By the end of 1924 Treadwell Yukon needed further funds. Mexican and United were unable to respond proportionately, so that from and after 1924 petitioner and Treadwell each began to make cash advances to Treadwell Yukon and continued so to do until April 1931. Such advances were never made proportionately and the aggregate advances made by each and the respective unpaid balances fluctuated at all times. From time to time both the aggregate advances made by Treadwell and the unpaid balance thereof were greater than petitioner's. All of these advances were given priority over the investments in Treadwell Yukon's capital stock and interest was paid on them by Treadwell Yukon. Some advances were made to Treadwell Yukon by Mexican, and one advance was made by United. From time to time Treadwell Yukon made cash repayments on account of the various advances. These repayments were all made without any corporate formalities. The period during which the advances and cash repayments were made, the aggregate amounts thereof, and the final balance prior to December 30, 1937, as to each of the companies were as follows:
The stipulation carries the following statement: ‘The term 'advances' is used through out in this stipulation to avoid any admission by either party as to their legal character inasmuch as the pleadings in this case raise an issue as to whether or not the advances were loans creating an indebtedness.‘
Beginning in October 1929, Treadwell Yukon required more funds than it was able to obtain from petitioner and the Douglas Island companies, and it obtained advances from certain other corporations and, later, from certain individuals. Between October 3, 1929, and July 5, 1933, these advances, from eight corporate and individual sources, aggregated $5,951,700. Before the end of 1937 Treadwell Yukon repaid $3,520,700 of these advances, leaving an unpaid balance of $2,431,000, all of which represented unpaid advances by the predecessor of or an assignee of the Bradley Mining Co. In October and November 1937 Treadwell Yukon made its final repayments, aggregating $200,000, on advances made by Ogden Mills, the Alaska Juneau Mining Co., and Bernard M. Baruch, totaling $750,000. Final repayments on three other accounts had been made in 1934, 1932, and 1931, respectively, viz., Bernard E. Smith, Golden Gate Gold Mining Co., and Badger Gold Mining & Milling Co. None of these corporations or individuals ever owned any shares of stock of Treadwell Yukon except in three instances where shares were obtained as a result of the aforementioned liquidating dividends in 1927. In two of these instances the stock so acquired was sold, while in the other instance the stock was retained. Generally the advances last mentioned were later in point of time and were given a preferred position over the earlier advances by petitioner and the Douglas Island companies.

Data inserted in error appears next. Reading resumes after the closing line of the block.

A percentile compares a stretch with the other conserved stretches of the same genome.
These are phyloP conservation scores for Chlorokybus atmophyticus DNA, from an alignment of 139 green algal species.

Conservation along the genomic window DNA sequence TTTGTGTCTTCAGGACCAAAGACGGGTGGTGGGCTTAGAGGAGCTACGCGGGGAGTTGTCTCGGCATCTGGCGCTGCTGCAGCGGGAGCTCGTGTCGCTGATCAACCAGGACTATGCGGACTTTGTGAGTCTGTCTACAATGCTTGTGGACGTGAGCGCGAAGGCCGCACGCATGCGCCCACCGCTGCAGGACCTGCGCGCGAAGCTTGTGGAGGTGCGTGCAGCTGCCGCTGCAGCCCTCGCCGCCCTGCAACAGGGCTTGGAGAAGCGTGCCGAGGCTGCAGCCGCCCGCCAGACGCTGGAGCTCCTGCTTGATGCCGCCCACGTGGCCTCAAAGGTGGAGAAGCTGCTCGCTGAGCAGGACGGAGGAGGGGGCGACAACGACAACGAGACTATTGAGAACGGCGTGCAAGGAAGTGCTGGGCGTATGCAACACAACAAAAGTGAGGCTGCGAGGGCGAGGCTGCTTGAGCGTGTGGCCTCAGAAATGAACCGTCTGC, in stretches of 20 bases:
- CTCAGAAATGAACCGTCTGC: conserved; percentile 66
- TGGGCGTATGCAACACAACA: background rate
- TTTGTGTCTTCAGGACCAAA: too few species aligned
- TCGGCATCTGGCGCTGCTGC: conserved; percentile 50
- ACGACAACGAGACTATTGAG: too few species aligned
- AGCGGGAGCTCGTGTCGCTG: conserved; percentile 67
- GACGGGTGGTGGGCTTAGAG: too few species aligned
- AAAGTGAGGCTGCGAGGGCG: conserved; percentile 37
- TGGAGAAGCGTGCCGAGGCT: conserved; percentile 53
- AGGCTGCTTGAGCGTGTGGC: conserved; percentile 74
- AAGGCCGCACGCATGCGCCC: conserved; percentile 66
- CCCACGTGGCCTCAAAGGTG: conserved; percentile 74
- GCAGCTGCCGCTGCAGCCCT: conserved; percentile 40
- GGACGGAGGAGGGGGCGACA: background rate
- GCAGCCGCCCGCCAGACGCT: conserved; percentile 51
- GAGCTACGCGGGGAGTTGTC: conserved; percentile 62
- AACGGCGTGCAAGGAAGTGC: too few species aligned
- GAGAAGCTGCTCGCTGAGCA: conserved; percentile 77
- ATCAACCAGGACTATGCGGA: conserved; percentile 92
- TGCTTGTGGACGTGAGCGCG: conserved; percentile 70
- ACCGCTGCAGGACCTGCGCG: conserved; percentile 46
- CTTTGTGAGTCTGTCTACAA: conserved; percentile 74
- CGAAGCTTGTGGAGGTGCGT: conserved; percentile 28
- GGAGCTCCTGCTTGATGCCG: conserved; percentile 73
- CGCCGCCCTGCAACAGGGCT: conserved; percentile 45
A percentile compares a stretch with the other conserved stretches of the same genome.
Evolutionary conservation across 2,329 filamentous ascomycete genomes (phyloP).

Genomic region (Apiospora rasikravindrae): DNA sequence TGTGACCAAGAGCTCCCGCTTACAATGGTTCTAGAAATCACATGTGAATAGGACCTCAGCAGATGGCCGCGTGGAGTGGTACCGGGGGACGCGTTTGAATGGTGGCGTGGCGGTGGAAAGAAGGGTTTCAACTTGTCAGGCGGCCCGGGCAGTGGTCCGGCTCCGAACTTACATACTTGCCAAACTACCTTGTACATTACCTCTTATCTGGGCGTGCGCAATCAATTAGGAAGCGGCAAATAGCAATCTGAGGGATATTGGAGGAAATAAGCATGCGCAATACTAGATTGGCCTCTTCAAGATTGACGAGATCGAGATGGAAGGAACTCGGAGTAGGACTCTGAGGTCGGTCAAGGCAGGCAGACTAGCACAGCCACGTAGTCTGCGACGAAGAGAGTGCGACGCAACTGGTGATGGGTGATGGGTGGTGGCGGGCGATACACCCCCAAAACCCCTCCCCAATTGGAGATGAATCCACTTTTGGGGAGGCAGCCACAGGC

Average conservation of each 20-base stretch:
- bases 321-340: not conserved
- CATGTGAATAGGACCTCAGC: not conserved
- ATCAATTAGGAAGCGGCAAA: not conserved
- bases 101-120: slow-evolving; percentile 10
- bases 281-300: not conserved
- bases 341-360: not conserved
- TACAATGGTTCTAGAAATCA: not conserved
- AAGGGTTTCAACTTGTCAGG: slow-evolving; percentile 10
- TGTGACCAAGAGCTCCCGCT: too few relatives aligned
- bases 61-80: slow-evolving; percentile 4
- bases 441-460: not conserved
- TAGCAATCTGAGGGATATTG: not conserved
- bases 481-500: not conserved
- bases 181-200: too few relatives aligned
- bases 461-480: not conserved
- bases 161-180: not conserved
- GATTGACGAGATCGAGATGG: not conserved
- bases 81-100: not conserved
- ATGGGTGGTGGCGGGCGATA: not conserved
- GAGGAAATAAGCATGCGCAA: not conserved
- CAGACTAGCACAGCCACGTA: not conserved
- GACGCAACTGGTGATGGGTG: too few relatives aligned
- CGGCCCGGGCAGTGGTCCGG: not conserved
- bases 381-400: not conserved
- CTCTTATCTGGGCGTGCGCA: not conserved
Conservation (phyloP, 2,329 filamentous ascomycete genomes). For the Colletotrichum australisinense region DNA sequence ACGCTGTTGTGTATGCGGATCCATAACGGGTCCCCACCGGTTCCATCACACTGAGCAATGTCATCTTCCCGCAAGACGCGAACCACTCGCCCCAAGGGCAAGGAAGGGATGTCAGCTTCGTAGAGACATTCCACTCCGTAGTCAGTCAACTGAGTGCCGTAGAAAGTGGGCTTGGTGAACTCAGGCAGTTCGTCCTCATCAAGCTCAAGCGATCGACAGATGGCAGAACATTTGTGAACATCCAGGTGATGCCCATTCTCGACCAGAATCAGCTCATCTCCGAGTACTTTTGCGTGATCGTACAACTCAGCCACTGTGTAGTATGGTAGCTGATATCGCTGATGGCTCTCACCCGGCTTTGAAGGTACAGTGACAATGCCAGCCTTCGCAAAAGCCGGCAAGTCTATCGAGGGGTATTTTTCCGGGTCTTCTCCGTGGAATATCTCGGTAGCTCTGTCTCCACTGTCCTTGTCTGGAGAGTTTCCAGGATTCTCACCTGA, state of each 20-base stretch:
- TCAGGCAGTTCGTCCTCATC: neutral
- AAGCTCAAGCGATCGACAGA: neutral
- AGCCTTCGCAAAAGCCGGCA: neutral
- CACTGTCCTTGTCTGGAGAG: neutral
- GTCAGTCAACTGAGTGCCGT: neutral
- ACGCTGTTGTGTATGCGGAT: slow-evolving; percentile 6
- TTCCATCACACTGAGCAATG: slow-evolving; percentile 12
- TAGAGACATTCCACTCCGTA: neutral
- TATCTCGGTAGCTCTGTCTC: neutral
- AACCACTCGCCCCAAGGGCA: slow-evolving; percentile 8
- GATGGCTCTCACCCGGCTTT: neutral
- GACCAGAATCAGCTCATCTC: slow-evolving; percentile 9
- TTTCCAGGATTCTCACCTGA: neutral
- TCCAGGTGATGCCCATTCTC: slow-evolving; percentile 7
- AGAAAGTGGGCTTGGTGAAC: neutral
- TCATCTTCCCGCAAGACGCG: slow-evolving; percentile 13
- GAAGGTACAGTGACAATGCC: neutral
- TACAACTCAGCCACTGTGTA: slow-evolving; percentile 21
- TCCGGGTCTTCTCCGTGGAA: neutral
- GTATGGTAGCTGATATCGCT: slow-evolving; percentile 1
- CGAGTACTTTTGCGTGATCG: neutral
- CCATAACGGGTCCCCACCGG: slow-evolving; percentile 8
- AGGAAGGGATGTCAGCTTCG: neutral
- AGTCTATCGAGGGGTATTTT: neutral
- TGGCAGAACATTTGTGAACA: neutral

All advances obtained by Treadwell Yukon, aggregating $19,710,132.78, were used for the purpose of financing its acquisition, prospecting, development, and operation of various mining properties in which it was interested. Said advances were supplemented by the earnings obtained by Treadwell Yukon from those of its properties which were placed on an operating basis.
Prior to December 1928 petitioner's books and records carried its advances to Treadwell Yukon Errington A/C. On December 1, 1928, petitioner transferred the advances to a new ledger book account under the caption ‘Notes Receivable—Treadwell Yukon Co.‘ All further advances thereafter made by petitioner, including those represented by promissory notes, as hereinafter set forth, were entered in the new account and kept there until written off in 1937, as hereinafter set forth.